Pride and Purple Ribbons:
75 Years of the Eagle County Fair
Seventy-five years ago, the only gated communities in Eagle County were ranches.
Agriculture drove the local economy. Farmers and ranchers worked hard year-around to raise crops and livestock and they were proud of the results. In 1939, community leaders decided to celebrate with the first –ever “Eagle County Fair and Fall Festival.”
The first Fair: September 16, 1939
The big event commenced on an early fall Saturday with exhibits on the grounds of the Eagle School (current location of the County Administration Building) and livestock events staged west of the courthouse.
Hundreds of people came from every corner of the county to compete in the various contests and browse exhibits by local ranchers and 4-H’ers. Over 1,200 people ate the “bountiful free lunch” served up by Moulton Chambers. The day also featured a football game between the Minturn and Eagle High School teams (Eagle won, 27 – 0), concerts by the Eagle County High School band (resplendent in purple and gold uniforms), a free picture show at the local movie theater and an evening dance.
Livestock Judge Red Allen, sent to the fair from the Extension Service of Colorado A & M College (now Colorado State University), offered high praise, declaring the animals to be of “Stock Show quality.” The local potatoes were the highlight of the crops competition. Brush Creek rancher John Clark’s Red McClure spuds earned top prize.
“We hope to see this fair [become] an annual event, it being an incentive for old and young to do our work well and compete with our sister counties.”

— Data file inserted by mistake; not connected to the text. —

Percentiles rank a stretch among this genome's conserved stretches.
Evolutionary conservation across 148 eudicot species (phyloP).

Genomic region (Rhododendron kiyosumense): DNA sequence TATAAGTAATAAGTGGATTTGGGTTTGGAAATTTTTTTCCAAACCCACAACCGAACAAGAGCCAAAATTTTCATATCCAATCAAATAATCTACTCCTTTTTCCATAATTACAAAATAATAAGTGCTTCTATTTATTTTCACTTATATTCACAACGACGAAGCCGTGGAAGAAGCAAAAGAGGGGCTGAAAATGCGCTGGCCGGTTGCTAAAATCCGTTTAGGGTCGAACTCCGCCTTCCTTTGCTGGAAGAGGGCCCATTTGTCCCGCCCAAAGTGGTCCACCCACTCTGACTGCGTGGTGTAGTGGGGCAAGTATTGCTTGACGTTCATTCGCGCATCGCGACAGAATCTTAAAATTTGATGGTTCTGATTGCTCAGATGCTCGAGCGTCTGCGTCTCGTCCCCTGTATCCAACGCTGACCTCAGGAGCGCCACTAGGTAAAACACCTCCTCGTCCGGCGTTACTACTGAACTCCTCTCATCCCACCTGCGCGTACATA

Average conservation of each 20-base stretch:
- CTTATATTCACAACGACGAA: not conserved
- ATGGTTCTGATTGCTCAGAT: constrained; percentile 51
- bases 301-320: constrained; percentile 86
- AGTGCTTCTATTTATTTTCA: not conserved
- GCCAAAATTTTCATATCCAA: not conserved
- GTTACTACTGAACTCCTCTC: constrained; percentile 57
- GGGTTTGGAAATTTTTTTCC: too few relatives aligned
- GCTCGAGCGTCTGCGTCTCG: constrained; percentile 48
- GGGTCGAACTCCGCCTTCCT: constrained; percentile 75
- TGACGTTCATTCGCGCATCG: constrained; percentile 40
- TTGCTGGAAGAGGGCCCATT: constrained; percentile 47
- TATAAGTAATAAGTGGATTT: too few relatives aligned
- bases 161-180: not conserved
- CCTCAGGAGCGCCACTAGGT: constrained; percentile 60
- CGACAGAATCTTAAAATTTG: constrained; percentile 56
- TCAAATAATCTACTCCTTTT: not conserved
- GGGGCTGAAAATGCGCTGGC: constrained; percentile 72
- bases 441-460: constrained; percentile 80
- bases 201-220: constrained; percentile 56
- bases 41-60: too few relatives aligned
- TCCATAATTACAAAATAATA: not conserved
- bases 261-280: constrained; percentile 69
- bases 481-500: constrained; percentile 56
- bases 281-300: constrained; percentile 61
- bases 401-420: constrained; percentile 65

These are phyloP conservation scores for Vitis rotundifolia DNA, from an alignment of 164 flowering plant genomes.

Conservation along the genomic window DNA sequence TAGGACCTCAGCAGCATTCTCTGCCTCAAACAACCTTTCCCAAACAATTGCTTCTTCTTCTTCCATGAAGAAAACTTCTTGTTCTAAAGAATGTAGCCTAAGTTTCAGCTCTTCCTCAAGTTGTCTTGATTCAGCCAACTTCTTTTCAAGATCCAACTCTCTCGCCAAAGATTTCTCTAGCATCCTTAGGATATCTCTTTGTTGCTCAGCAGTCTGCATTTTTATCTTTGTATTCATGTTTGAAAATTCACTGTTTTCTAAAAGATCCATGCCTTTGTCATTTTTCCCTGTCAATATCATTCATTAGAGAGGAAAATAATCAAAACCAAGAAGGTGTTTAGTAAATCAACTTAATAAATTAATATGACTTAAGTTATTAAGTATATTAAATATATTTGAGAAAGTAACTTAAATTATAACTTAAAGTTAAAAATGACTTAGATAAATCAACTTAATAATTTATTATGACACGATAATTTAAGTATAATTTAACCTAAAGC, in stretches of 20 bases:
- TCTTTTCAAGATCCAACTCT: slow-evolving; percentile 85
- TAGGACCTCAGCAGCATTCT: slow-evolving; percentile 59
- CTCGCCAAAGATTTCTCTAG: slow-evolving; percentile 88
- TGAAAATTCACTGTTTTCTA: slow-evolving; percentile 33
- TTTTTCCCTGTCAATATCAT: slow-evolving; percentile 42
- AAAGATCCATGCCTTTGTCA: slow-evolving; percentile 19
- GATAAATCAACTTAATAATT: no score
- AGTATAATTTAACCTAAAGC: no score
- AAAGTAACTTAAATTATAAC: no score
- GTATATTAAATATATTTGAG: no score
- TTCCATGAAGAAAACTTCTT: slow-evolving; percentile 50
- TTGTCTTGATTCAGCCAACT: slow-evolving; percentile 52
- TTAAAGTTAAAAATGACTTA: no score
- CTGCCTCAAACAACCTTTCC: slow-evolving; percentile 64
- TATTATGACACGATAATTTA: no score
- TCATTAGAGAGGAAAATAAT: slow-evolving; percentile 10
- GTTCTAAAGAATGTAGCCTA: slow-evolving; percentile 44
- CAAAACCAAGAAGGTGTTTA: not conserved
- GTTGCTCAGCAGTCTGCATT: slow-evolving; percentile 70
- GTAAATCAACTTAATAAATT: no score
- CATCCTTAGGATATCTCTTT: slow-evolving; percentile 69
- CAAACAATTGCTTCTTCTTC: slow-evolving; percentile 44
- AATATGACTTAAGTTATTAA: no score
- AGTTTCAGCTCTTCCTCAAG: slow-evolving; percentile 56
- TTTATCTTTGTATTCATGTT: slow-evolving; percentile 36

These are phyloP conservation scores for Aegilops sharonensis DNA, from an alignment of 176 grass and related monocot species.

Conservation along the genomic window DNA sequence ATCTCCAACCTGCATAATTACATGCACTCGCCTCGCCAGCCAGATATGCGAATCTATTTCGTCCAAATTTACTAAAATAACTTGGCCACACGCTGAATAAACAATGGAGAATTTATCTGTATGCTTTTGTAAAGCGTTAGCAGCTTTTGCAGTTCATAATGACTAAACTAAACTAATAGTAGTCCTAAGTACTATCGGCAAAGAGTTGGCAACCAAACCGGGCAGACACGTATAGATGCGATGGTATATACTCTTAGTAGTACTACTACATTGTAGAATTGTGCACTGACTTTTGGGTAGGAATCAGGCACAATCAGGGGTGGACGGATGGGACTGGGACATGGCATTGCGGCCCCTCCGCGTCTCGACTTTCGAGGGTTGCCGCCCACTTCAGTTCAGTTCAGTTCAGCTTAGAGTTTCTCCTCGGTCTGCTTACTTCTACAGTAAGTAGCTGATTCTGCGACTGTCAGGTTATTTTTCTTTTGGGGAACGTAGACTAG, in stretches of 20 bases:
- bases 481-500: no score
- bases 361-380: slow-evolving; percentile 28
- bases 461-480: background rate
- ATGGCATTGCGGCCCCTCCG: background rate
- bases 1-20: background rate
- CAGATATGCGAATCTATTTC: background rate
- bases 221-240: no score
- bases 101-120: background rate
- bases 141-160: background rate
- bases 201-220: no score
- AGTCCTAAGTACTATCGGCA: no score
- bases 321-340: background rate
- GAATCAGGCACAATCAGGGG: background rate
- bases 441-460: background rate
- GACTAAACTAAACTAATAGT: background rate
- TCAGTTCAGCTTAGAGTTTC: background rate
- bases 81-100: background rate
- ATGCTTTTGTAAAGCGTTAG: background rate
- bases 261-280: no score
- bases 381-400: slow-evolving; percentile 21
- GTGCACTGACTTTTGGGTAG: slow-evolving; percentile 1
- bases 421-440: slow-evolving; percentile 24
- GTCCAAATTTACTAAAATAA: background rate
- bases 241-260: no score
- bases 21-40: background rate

Eagle Valley Enterprise
September 22, 1939
1940s: Waiting on the war
Despite the smashing success of that first County Fair, it was nearly a decade before a celebration of that scale happened again. Blame Adolph Hitler and the turmoil of World War II. Men were called away to the service. Ranchers scrambled to find workers. Product shortages made ranching a challenge.
In 1940, a much smaller event — a 4-H Exhibit Day, was staged on the Eagle school grounds in August.
County Fair essentially went on hiatus during the war years. In 1947, the momentum picked up again. By the end of the decade, the temporary “Exhibit Hall” (the Eagle school gym) was crowded. Community leaders were discussing the need for a permanent fairgrounds space.
1950s: New home for the Fair
The 1950s presented challenges. The County Fair was growing, particularly with the addition of commercial booths selling farm implements and home appliances. The polio outbreak in 1951 stifled attendance. Still, what was now being called the “Junior Fair” drew 202 entries. In 1952, the Fair moved to the Eagle County High School grounds in Gypsum — the only time the event was staged away from the county seat.
In 1953 rancher Chet Mayer volunteered the use of more than an acre of land on the south edge of Eagle (approximately between what is now Sixth and Seventh streets west of McIntyre Street). Volunteers built a fence and piped water to the site.
Exhibit hall and livestock sheds were constructed the following year. Under the leadership of County Agent Sam Kuntz, the Fair once again became a two-day event. The 4-H kids brought their sleeping bags and stayed in town for the duration, tending their livestock and competing in contests during the day, and roaming the streets of Eagle at night.
1960s: The Move across the river
The summer of 1960 found Fair organizers scrambling. The Mayer Ranch sold to a corporation and the designated fairgrounds on the south edge of Eagle were no longer available.
The Eagle County commissioners stepped up and purchased a 15-acre chunk of land on the north bank of the Eagle River from dairy farmer Ross Chambers.
Led by County Agent Kuntz and his able secretary Eileen Randall, a squadron of local volunteers moved the livestock barn to the new site. The Eagle Valley Roping Club built a rodeo arena. The livestock could be accommodated; but home economics exhibits remained on the south side of the river at the school gym.